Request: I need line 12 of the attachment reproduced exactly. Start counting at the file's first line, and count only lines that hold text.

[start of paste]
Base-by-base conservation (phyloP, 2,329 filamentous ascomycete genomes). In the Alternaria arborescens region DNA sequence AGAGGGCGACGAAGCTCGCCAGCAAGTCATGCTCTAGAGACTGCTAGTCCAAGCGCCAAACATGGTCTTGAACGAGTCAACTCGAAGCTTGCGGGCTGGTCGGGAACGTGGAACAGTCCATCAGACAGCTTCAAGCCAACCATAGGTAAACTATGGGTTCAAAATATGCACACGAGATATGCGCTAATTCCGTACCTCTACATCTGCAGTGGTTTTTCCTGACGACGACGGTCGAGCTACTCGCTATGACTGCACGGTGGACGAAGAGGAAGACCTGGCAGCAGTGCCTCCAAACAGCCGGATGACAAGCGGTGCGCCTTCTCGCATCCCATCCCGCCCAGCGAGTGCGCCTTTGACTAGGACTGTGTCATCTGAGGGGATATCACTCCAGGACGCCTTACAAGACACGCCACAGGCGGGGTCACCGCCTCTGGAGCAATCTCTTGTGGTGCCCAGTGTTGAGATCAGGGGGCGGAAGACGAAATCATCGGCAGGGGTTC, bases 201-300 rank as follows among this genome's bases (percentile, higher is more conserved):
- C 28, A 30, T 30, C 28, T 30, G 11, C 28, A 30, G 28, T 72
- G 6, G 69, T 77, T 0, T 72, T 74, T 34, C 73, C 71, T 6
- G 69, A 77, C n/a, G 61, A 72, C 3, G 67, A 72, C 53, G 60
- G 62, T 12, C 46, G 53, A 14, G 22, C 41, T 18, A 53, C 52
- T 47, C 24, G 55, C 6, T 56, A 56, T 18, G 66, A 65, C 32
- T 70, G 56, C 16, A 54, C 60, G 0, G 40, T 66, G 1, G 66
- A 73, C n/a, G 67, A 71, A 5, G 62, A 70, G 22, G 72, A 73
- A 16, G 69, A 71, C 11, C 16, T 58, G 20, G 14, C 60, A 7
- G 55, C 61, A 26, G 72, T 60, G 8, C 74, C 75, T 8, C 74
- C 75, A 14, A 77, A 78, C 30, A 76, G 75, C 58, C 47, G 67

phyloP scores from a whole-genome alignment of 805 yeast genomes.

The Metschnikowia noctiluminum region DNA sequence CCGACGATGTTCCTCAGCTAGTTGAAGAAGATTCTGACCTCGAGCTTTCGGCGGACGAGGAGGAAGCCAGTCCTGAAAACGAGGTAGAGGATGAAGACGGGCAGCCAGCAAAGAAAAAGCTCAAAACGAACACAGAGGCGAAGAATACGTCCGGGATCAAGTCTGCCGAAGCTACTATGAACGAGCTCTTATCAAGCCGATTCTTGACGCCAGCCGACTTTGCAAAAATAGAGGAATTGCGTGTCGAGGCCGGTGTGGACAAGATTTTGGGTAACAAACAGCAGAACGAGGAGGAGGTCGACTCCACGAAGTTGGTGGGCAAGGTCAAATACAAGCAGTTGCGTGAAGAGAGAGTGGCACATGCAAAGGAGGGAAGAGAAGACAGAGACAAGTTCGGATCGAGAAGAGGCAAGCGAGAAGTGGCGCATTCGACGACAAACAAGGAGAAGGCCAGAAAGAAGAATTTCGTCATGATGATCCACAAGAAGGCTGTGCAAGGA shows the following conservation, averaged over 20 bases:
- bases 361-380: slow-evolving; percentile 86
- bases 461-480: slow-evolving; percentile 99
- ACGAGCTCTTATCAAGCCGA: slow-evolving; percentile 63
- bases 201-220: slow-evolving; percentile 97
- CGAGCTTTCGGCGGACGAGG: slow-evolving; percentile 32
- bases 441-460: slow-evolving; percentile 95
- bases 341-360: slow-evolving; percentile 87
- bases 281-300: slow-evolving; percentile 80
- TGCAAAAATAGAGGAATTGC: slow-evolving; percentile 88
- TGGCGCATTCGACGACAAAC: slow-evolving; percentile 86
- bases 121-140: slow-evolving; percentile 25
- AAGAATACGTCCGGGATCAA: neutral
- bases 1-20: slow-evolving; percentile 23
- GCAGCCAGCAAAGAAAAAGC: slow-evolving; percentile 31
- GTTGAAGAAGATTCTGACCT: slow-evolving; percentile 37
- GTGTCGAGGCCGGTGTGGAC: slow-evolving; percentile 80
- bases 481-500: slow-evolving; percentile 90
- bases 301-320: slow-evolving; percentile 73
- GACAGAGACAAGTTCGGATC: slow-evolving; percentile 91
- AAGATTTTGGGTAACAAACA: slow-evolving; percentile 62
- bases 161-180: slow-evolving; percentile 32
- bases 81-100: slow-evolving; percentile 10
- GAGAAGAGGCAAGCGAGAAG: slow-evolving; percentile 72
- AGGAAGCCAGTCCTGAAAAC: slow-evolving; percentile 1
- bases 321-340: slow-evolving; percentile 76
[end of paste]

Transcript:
phyloP scores from a whole-genome alignment of 805 yeast genomes.